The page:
News and Press Releases

First Conviction in the Country Involving Peer to Peer File Sharing Programs

November 5, 2007

GREGORY KOPILOFF, 35, of Seattle, Washington, pleaded guilty this morning in U.S. District Court in Seattle to Mail Fraud, Accessing a Protected Computer without Authorization to Further Fraud and Aggravated Identity Theft. In his plea agreement KOPILOFF admits he used file sharing programs to invade the computers of victims across the United States to get access to their personal information in tax returns, credit reports, bank statements and student financial aid applications. KOPILOFF admits in his plea agreement that he used the personal information of more than 50 people to commit his fraud. KOPILOFF used the information to fraudulently purchase and resell more than $73,000 in merchandise.

According to the plea agreement, KOPILOFF used peer to peer file sharing programs, which are most commonly known for their use in replicating copyright protected music and videos, to commit his fraud. Using peer to peer programs, including “Limewire,” KOPILOFF could “search” the computers of others who were part of the file sharing “network” for federal income tax returns, student financial aid applications, and credit reports that had been stored electronically by other real people on and in their own private computers. KOPILOFF would download those documents onto his own computer, and would then use the identity, and banking, financial, and credit information to open credit accounts over the Internet, in the names of the other real people whose identities he had stolen. KOPILOFF would make fraudulent online purchases of merchandise, have it shipped to various mailboxes in the Puget Sound area, and then would sell the merchandise for about half its retail value. KOPILOFF also used personal information he obtained by more traditional methods such as stealing mail or taking records from trash cans.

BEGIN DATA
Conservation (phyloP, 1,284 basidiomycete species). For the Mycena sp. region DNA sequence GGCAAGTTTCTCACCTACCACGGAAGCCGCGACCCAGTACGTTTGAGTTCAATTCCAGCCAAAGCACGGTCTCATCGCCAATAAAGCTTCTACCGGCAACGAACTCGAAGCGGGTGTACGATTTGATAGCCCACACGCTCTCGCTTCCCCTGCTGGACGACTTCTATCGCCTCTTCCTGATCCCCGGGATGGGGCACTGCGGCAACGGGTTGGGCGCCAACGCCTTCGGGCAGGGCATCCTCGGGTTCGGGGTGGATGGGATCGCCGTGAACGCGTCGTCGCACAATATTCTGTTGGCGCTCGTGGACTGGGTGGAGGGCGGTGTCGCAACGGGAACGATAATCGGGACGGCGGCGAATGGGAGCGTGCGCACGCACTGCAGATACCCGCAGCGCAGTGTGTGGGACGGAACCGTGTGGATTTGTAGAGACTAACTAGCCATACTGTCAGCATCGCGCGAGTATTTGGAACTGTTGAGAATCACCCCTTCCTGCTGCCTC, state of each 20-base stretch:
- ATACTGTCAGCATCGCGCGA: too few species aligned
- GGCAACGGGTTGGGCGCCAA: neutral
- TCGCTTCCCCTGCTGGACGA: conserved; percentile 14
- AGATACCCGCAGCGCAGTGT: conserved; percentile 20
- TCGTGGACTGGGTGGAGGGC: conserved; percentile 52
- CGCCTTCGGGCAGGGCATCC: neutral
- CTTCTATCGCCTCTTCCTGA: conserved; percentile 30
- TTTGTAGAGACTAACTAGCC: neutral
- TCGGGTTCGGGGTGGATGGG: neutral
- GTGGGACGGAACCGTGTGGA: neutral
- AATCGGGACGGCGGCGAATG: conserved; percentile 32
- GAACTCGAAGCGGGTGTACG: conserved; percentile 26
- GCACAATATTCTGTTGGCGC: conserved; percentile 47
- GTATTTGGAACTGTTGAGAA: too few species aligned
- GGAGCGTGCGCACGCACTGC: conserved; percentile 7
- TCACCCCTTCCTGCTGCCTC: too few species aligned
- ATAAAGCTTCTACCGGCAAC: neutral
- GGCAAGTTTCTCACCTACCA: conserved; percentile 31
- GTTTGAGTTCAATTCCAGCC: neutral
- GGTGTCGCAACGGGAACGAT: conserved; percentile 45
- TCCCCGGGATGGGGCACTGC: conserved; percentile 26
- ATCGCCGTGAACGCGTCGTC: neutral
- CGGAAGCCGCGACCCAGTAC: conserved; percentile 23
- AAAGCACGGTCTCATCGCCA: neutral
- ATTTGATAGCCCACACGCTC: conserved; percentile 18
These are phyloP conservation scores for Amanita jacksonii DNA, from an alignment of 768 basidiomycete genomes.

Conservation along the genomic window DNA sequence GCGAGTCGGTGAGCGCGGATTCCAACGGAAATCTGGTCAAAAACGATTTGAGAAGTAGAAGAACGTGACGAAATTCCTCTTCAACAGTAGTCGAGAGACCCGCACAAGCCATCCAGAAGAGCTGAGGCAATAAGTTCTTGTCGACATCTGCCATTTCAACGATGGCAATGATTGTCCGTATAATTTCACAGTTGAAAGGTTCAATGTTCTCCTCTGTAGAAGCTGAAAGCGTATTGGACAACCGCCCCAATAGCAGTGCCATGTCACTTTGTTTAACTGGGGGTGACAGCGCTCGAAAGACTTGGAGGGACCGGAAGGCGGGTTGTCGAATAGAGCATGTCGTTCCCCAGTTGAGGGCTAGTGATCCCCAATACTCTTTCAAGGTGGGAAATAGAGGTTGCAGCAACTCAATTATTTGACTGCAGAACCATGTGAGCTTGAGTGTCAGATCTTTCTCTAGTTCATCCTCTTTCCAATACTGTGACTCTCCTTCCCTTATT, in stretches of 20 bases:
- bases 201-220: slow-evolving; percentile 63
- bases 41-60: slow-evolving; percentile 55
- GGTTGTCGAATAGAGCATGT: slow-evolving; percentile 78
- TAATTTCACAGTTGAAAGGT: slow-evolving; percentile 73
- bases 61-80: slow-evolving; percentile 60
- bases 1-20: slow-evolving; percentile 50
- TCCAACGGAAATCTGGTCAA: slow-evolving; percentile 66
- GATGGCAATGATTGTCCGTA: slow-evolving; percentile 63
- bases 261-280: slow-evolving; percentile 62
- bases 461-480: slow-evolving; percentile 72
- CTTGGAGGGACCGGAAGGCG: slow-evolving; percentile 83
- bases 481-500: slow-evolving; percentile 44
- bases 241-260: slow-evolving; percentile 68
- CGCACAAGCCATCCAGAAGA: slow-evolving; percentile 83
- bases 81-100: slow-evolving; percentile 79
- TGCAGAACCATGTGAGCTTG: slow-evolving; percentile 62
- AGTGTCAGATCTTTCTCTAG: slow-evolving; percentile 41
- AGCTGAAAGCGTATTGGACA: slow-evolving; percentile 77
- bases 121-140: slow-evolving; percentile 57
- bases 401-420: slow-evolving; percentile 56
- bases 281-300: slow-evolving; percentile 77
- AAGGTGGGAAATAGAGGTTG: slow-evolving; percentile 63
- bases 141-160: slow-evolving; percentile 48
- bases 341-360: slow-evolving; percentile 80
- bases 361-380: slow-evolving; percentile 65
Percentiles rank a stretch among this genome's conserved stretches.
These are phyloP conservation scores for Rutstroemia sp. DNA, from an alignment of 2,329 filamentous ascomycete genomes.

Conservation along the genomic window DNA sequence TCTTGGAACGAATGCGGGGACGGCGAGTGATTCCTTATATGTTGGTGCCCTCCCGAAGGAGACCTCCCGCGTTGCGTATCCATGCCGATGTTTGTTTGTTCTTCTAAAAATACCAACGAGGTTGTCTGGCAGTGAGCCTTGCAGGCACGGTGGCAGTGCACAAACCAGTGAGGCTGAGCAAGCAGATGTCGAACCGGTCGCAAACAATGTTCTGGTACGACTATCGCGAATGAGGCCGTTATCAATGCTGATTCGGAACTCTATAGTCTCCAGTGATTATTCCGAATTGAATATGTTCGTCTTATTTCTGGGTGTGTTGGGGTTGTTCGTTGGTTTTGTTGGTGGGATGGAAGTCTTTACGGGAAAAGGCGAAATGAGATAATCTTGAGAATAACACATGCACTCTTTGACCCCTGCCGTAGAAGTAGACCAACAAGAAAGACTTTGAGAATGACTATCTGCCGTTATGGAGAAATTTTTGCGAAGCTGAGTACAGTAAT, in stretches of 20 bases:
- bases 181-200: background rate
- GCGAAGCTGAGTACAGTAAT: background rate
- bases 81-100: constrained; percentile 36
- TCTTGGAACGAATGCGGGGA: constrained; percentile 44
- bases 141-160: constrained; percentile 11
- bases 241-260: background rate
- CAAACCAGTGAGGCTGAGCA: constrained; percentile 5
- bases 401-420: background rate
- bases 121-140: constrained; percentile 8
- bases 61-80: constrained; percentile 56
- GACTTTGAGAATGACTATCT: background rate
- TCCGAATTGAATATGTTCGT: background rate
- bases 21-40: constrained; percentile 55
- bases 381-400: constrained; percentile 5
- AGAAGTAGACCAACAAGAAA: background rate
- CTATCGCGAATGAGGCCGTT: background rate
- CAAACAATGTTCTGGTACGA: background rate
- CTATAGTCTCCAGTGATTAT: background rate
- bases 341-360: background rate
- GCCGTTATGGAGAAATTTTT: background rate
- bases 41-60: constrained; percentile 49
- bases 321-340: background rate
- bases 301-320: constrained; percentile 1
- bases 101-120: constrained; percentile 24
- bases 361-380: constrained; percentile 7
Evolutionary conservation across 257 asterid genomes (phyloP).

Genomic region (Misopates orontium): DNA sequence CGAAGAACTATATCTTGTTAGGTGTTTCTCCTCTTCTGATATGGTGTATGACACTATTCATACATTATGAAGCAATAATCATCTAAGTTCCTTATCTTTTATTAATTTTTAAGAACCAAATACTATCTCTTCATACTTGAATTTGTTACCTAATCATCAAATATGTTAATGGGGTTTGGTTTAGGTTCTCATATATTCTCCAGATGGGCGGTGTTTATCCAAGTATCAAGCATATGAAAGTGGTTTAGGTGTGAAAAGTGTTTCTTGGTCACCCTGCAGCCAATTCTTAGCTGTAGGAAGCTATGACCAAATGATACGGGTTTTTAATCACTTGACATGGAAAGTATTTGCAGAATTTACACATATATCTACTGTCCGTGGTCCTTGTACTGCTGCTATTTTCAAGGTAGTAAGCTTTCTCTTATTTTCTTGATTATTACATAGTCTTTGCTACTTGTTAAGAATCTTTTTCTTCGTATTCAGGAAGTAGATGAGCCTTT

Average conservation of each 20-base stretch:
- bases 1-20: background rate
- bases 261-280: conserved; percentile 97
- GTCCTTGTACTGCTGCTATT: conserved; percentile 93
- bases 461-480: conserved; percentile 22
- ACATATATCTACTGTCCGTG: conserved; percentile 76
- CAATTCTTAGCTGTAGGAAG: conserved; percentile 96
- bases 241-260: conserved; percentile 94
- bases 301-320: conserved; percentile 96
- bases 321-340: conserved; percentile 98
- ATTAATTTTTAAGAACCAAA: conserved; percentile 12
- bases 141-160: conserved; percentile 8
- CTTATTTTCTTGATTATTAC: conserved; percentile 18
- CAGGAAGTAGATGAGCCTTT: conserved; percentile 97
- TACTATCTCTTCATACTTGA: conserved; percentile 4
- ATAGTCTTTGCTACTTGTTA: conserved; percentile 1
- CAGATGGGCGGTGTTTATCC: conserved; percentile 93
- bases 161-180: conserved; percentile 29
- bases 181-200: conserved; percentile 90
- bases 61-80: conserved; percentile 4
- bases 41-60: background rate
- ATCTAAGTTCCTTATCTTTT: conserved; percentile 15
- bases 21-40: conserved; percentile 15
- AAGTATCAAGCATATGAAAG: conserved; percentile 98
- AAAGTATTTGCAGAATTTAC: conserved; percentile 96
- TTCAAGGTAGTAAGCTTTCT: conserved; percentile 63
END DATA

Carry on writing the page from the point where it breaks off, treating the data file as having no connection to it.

KOPILOFF will be sentenced by U.S. District Judge James L. Robart on January 28, 2008. Mail Fraud is punishable by up to 20 years in prison, and a $250,000 fine. Accessing a Protected Computer without Authorization to Further Fraud is punishable by up to 5 years in prison and a $250,000 fine. A conviction for Aggravated Identity Theft mandates a two year prison sentence to run consecutive to the prison time imposed on the underlying conviction.

The case was investigated by the Electronic Crimes Task Force of the U.S. Secret Service, the U.S. Postal Inspection Service, the Seattle Police Department and Poulsbo Police Department.

The case is being prosecuted by Assistant United States Attorney Kathryn Warma of the Computer Hacking and Internet Crimes (CHIPS) Unit of the United States Attorney’s Office.

For additional information please contact Emily Langlie, Public Affairs Officer for the United States Attorney’s Office, at (206) 553-4110.

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